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  M.   September 15, 2008

Although times have changed in the 117 years since Thomas Hardy’s Tess of the D’Urbervilles first emerged, the novel’s central social message still rings true: chaos and confoundment will ensue whenever the dung-coated lower orders develop ideas above their station.

And so alas, the tragic Mummersetshire histoire of poor young Tess Durbeyfield unfolded across assorted scenic real-life locations in the first of the sumptuous dramatisation’s four parts. Mangle my dear old wurzle: such sadness in a common girl’s aspiration.

For Tess’s ruinous delusion is that she’s more than a lowly country hoyden. She imagines she can master the reading of books and become a teacher – an outrageous conceit.

By this proud impulse to betterment Tess is piteously undone. If only Tess had heeded her gormless mother’s inadvertent opening prediction: “We ‘ave been ignobled!”

As Tess, Gemma Arterton abundantly fulfilled Hardy’s chief physical requirement: her full red lips enfolded white teeth, evoking snow-filled rose petals. From this inviting cake-hole flowed an indeterminate west country accent, like clotted cream.

Modestly befrocked, Arterton’s sweet Tess strode on verdant clifftops in a manner at once innocent yet provocative; flightily independent but capable of subjugation, her noble visage bespeaking a capacity to suffer wounds.

Tess never stood a chance against cigar-smoking, lust-crazed utter cad Alec D’Urberville, well smouldered by Hans Matheson. It was a very bad start, Tess letting Alec pop a strawberry into her fulsome mouth on their first meeting – don’t allow it, gals!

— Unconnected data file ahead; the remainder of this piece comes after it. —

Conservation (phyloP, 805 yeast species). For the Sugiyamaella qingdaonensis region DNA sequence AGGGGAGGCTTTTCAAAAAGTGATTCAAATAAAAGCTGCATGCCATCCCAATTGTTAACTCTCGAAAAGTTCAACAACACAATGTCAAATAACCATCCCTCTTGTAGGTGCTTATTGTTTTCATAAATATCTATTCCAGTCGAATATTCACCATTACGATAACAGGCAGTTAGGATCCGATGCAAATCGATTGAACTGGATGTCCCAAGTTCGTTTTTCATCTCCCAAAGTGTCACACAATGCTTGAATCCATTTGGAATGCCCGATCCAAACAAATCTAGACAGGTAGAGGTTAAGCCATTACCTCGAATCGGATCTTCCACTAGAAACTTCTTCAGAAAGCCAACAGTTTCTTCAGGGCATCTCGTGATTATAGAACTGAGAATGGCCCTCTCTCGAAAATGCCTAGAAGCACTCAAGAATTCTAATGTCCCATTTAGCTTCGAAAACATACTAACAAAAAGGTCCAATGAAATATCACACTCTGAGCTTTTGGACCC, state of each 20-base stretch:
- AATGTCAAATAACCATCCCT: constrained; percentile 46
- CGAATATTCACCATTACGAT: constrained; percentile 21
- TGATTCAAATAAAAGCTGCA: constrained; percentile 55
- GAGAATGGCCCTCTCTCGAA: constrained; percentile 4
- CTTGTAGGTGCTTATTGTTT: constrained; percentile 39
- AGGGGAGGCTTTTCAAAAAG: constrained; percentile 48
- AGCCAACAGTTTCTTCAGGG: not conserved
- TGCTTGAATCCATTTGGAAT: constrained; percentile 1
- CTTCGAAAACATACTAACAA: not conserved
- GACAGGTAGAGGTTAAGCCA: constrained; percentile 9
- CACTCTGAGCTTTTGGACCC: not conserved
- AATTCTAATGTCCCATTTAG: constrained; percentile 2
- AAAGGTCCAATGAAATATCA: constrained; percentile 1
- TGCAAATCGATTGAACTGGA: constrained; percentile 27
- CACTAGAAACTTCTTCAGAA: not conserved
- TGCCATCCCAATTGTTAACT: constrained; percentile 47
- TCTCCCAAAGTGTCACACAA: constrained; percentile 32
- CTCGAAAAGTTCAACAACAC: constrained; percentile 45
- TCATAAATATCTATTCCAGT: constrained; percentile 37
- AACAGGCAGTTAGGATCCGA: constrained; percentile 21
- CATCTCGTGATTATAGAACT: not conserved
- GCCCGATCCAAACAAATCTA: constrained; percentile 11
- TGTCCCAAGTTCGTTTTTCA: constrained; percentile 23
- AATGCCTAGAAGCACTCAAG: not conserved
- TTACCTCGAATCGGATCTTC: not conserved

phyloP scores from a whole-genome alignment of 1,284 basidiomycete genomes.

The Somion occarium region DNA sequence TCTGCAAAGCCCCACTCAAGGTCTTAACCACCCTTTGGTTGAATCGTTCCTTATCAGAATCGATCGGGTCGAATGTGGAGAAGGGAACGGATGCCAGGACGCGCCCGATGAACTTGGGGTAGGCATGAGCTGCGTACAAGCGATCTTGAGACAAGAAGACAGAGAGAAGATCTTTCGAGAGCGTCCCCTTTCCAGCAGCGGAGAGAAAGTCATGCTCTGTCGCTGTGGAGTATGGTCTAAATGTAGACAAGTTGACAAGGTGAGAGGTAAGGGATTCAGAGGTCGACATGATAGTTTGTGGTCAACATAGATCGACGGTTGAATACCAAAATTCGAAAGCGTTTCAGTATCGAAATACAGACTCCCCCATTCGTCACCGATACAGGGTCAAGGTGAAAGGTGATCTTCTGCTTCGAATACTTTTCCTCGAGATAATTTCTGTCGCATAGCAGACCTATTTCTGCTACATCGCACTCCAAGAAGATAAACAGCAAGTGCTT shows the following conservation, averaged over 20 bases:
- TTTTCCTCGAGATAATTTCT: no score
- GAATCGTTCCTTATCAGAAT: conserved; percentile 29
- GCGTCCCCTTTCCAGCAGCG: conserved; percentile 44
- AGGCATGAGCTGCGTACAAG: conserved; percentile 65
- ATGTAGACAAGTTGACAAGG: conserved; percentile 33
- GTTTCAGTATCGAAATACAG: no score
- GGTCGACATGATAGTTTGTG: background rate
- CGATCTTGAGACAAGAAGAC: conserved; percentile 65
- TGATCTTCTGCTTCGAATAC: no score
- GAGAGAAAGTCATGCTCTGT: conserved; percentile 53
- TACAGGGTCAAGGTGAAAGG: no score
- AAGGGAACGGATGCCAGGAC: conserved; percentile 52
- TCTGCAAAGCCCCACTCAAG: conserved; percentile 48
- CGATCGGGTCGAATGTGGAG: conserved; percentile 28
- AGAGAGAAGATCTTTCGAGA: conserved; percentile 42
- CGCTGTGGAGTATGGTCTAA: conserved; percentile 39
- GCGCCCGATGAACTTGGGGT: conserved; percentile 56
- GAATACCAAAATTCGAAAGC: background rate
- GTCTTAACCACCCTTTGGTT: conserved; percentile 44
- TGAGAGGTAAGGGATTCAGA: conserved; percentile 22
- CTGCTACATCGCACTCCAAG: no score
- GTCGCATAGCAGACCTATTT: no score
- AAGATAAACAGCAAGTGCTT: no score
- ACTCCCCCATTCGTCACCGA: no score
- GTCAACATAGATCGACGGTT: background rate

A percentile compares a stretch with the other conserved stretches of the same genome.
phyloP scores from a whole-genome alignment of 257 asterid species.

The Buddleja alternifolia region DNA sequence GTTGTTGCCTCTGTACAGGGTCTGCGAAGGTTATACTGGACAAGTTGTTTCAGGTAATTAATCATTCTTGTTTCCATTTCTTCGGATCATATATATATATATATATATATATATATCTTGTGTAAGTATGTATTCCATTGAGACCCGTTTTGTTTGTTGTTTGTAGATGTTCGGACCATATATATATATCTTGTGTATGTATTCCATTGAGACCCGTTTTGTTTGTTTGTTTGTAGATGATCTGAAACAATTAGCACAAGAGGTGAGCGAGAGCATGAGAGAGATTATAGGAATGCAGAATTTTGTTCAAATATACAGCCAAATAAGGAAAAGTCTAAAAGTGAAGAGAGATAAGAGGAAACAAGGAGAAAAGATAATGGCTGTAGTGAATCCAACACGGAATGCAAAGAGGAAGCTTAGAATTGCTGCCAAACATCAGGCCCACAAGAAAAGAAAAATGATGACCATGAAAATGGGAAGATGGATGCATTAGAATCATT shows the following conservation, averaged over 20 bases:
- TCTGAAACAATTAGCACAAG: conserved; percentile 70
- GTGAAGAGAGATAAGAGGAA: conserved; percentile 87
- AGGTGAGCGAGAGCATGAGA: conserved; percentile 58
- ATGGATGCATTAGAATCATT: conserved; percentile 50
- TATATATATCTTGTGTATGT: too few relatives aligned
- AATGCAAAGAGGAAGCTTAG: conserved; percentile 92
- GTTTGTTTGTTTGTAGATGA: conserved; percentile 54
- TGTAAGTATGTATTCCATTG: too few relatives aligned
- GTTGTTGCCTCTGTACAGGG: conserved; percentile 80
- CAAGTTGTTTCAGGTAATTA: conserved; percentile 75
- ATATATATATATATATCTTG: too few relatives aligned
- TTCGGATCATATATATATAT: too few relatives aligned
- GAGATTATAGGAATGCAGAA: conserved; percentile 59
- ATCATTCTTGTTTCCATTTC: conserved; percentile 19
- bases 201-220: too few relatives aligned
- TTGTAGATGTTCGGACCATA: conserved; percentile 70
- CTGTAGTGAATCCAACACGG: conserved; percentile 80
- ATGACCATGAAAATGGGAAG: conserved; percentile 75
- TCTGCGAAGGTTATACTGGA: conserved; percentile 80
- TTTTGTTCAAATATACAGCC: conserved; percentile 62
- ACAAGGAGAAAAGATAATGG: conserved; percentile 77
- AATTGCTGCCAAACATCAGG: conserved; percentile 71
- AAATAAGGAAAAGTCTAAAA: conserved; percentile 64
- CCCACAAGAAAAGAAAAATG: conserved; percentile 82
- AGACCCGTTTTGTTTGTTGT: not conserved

And Tess should never have taken the job as Alec’s poultry manager at his manor house. “I could stand here all day watching you pouting,” Alec oozed with sinister brio, on discovering Tess as she toiled to master the art of whistling.

Wherever Tess was, Alec did a lot of silent materialising. He loomed malevolently in the library. In Tess’s living-quarters. In mist-wreathed Dingly Dell at night, swooping upon Tess’s sleeping form with base rapaciousness.

And so her maidenhood was cruelly plucked, condemning Tess to a life of turnip-picking and looking unwashed. Tess of the D’Urbervilles on the telly: it’s a lush joy for the massed ranks of swooning romantic melodrama devotees.

Source: The Herald